Zewail’s technique uses what may be described as the world’s fastest camera. The method uses ultrafast laser flashes of such short duration that we are down to the time scale on which the reactions   happen -that is femtosecond or  one millionth of one billionth of a second. This area of physical chemistry has been named femtochemistry a brand new branch of Chemistry. This new techniques for observing chemical reaction has open the door for amazing useful discoveries.

Femtochemistry enables us to understand why certain chemical reactions take place but not others. We can also explain why the speed and yield of reactions depend on temperature. Scientists all over the  world  are studying processes with femtosecond spectroscopy in gases, in fluids and in solids. Applications range from how catalysts function and how molecular electronic components must be designed, to the most delicate mechanisms in life processes and how the medicines of the future should be produced.

Dr. Zewail is also paying  attention to his home land, Egypt. He established two prizes in his name, one at the high school in Kafr El-Sheikh, Egypt where he went to school and the other at the American University in Egypt (AUC).The  Ahmed Zewail prize, awarded for the first time in 2005 at AUC’s commencement. He thinks that the prise will provide an incentive for students to pursue excellence in science.  He is currently writing article for Nature magazine called “Science for the have nots,” in which he tries to explain why building a solid scientific base is so important for developing nations.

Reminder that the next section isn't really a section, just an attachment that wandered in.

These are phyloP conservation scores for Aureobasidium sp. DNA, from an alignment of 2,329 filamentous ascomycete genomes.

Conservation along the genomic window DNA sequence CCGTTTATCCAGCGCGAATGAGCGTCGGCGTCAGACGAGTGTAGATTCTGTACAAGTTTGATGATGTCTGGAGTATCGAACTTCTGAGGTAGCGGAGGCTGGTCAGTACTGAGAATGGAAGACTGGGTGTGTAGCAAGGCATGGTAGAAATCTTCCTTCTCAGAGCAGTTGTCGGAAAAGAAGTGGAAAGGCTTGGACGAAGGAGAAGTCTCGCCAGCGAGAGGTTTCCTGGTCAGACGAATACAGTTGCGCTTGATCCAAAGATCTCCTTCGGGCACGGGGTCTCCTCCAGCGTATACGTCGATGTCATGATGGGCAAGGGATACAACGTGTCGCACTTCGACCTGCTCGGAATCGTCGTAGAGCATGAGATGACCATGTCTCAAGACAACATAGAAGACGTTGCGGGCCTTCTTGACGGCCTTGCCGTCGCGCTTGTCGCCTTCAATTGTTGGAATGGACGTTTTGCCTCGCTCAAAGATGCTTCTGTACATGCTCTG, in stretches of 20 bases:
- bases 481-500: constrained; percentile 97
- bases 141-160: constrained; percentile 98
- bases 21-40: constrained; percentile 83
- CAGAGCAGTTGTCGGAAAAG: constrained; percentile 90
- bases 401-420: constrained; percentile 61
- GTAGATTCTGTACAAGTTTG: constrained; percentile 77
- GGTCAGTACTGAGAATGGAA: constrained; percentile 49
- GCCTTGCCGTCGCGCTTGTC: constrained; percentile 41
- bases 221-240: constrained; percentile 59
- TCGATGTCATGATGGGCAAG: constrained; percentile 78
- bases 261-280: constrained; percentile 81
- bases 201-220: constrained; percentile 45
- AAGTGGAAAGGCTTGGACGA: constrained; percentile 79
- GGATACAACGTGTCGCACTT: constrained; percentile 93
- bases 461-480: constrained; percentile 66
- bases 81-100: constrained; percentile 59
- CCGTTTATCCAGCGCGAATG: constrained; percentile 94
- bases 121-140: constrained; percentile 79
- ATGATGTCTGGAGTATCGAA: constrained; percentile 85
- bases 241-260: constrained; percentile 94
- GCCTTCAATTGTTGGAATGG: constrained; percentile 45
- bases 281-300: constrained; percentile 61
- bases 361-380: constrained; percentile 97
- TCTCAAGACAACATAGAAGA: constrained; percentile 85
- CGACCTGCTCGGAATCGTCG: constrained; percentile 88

KinderUSA Event for Gaza

September 17, 2009 by · Leave a Comment 

By Susan Schwartz, Muslim Media News Service (MMNS)

The deteriorating situation in Gaza is of primary concern to humanitarians throughout the world. Unfortunately the Israeli dominated media have done little to present to the public the true picture of present life in Gaza, often and correctly labeled “the world’s largest outdoor prison.”

A number of charitable organizations have been on the ground in Gaza doing humanitarian work, though such work constitutes only a fraction of what is needed. None of the much vaunted aid pledged to Gaza has been received. KinderUSA (Kids in Need of Development, Education, and Relief) is one such organization.

KinderUSA held a successful Ramadan Iftar and fund raiser at Omar Ibn Al Khattab Mosque in Los Angeles this past weekend.

Titled: “Working Together, Rebuilding Lives”, the event filled the mosque’s Abu Dawood Hall as attendees listened to KinderUSA Chair, Dr. Laila Al-Marayati, and keynote speaker Dr. Hatem Bazian of UC Berkeley describe the dire situation in Gaza. The scope of the presentations focused on  Gaza’s continuing deterioration begun by Israel’s deliberate isolation of Gaza following the successful election of Hamas and exacerbated by Operation Cast Lead. The latter was a month long siege which began in late December of last year.